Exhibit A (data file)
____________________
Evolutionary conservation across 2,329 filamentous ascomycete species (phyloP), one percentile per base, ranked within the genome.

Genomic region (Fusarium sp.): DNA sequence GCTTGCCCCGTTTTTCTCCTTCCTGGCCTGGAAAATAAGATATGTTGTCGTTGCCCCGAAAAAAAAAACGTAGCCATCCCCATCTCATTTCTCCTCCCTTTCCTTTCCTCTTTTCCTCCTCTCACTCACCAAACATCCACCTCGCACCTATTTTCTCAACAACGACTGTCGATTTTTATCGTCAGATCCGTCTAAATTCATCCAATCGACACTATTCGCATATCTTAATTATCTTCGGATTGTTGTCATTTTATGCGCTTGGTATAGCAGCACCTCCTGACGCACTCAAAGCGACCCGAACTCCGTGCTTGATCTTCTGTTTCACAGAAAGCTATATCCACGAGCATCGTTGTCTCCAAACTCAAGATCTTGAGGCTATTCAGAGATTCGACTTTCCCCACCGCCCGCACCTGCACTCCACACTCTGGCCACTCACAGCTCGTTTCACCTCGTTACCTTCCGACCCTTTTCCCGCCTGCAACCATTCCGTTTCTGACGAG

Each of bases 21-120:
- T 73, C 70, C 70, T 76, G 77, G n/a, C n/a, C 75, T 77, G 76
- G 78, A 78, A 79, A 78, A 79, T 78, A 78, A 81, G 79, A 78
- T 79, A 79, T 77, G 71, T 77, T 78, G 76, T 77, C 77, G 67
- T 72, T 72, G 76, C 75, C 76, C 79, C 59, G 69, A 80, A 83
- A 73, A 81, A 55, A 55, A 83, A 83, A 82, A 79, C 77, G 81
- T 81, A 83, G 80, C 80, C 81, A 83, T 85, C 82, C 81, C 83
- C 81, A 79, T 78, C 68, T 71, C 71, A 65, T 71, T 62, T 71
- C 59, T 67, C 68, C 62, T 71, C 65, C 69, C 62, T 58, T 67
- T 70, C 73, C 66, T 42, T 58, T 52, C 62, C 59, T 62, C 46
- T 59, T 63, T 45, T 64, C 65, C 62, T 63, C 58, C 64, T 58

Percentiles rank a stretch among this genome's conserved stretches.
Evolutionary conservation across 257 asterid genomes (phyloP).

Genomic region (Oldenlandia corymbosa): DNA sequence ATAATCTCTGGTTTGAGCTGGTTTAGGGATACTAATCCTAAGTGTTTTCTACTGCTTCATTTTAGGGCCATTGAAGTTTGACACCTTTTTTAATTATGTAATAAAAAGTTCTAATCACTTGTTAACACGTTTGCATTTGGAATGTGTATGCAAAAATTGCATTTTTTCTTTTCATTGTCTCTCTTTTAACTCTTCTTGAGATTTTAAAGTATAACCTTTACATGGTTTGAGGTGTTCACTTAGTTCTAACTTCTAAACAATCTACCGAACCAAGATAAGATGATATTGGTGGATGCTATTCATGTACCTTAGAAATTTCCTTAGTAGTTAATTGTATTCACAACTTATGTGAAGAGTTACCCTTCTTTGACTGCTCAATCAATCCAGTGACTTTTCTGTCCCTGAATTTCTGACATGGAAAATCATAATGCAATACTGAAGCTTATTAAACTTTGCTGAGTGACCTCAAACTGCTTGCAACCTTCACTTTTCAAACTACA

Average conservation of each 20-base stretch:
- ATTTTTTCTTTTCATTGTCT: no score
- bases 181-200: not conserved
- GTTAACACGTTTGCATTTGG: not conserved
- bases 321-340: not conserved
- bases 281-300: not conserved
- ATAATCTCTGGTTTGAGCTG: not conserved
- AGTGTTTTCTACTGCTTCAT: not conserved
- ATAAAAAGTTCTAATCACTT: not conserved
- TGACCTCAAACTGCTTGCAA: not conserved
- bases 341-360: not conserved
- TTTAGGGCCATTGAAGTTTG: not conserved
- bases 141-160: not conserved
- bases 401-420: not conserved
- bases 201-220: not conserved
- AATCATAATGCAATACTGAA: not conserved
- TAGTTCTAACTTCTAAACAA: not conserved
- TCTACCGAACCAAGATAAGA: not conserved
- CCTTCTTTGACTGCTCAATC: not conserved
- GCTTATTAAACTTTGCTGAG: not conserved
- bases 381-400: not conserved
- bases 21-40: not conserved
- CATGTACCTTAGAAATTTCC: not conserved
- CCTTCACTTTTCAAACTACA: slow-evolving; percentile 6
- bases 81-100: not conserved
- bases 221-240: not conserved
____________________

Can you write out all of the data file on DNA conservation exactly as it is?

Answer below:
Evolutionary conservation across 2,329 filamentous ascomycete species (phyloP), one percentile per base, ranked within the genome.

Genomic region (Fusarium sp.): DNA sequence GCTTGCCCCGTTTTTCTCCTTCCTGGCCTGGAAAATAAGATATGTTGTCGTTGCCCCGAAAAAAAAAACGTAGCCATCCCCATCTCATTTCTCCTCCCTTTCCTTTCCTCTTTTCCTCCTCTCACTCACCAAACATCCACCTCGCACCTATTTTCTCAACAACGACTGTCGATTTTTATCGTCAGATCCGTCTAAATTCATCCAATCGACACTATTCGCATATCTTAATTATCTTCGGATTGTTGTCATTTTATGCGCTTGGTATAGCAGCACCTCCTGACGCACTCAAAGCGACCCGAACTCCGTGCTTGATCTTCTGTTTCACAGAAAGCTATATCCACGAGCATCGTTGTCTCCAAACTCAAGATCTTGAGGCTATTCAGAGATTCGACTTTCCCCACCGCCCGCACCTGCACTCCACACTCTGGCCACTCACAGCTCGTTTCACCTCGTTACCTTCCGACCCTTTTCCCGCCTGCAACCATTCCGTTTCTGACGAG

Each of bases 21-120:
- T 73, C 70, C 70, T 76, G 77, G n/a, C n/a, C 75, T 77, G 76
- G 78, A 78, A 79, A 78, A 79, T 78, A 78, A 81, G 79, A 78
- T 79, A 79, T 77, G 71, T 77, T 78, G 76, T 77, C 77, G 67
- T 72, T 72, G 76, C 75, C 76, C 79, C 59, G 69, A 80, A 83
- A 73, A 81, A 55, A 55, A 83, A 83, A 82, A 79, C 77, G 81
- T 81, A 83, G 80, C 80, C 81, A 83, T 85, C 82, C 81, C 83
- C 81, A 79, T 78, C 68, T 71, C 71, A 65, T 71, T 62, T 71
- C 59, T 67, C 68, C 62, T 71, C 65, C 69, C 62, T 58, T 67
- T 70, C 73, C 66, T 42, T 58, T 52, C 62, C 59, T 62, C 46
- T 59, T 63, T 45, T 64, C 65, C 62, T 63, C 58, C 64, T 58

Percentiles rank a stretch among this genome's conserved stretches.
Evolutionary conservation across 257 asterid genomes (phyloP).

Genomic region (Oldenlandia corymbosa): DNA sequence ATAATCTCTGGTTTGAGCTGGTTTAGGGATACTAATCCTAAGTGTTTTCTACTGCTTCATTTTAGGGCCATTGAAGTTTGACACCTTTTTTAATTATGTAATAAAAAGTTCTAATCACTTGTTAACACGTTTGCATTTGGAATGTGTATGCAAAAATTGCATTTTTTCTTTTCATTGTCTCTCTTTTAACTCTTCTTGAGATTTTAAAGTATAACCTTTACATGGTTTGAGGTGTTCACTTAGTTCTAACTTCTAAACAATCTACCGAACCAAGATAAGATGATATTGGTGGATGCTATTCATGTACCTTAGAAATTTCCTTAGTAGTTAATTGTATTCACAACTTATGTGAAGAGTTACCCTTCTTTGACTGCTCAATCAATCCAGTGACTTTTCTGTCCCTGAATTTCTGACATGGAAAATCATAATGCAATACTGAAGCTTATTAAACTTTGCTGAGTGACCTCAAACTGCTTGCAACCTTCACTTTTCAAACTACA

Average conservation of each 20-base stretch:
- ATTTTTTCTTTTCATTGTCT: no score
- bases 181-200: not conserved
- GTTAACACGTTTGCATTTGG: not conserved
- bases 321-340: not conserved
- bases 281-300: not conserved
- ATAATCTCTGGTTTGAGCTG: not conserved
- AGTGTTTTCTACTGCTTCAT: not conserved
- ATAAAAAGTTCTAATCACTT: not conserved
- TGACCTCAAACTGCTTGCAA: not conserved
- bases 341-360: not conserved
- TTTAGGGCCATTGAAGTTTG: not conserved
- bases 141-160: not conserved
- bases 401-420: not conserved
- bases 201-220: not conserved
- AATCATAATGCAATACTGAA: not conserved
- TAGTTCTAACTTCTAAACAA: not conserved
- TCTACCGAACCAAGATAAGA: not conserved
- CCTTCTTTGACTGCTCAATC: not conserved
- GCTTATTAAACTTTGCTGAG: not conserved
- bases 381-400: not conserved
- bases 21-40: not conserved
- CATGTACCTTAGAAATTTCC: not conserved
- CCTTCACTTTTCAAACTACA: slow-evolving; percentile 6
- bases 81-100: not conserved
- bases 221-240: not conserved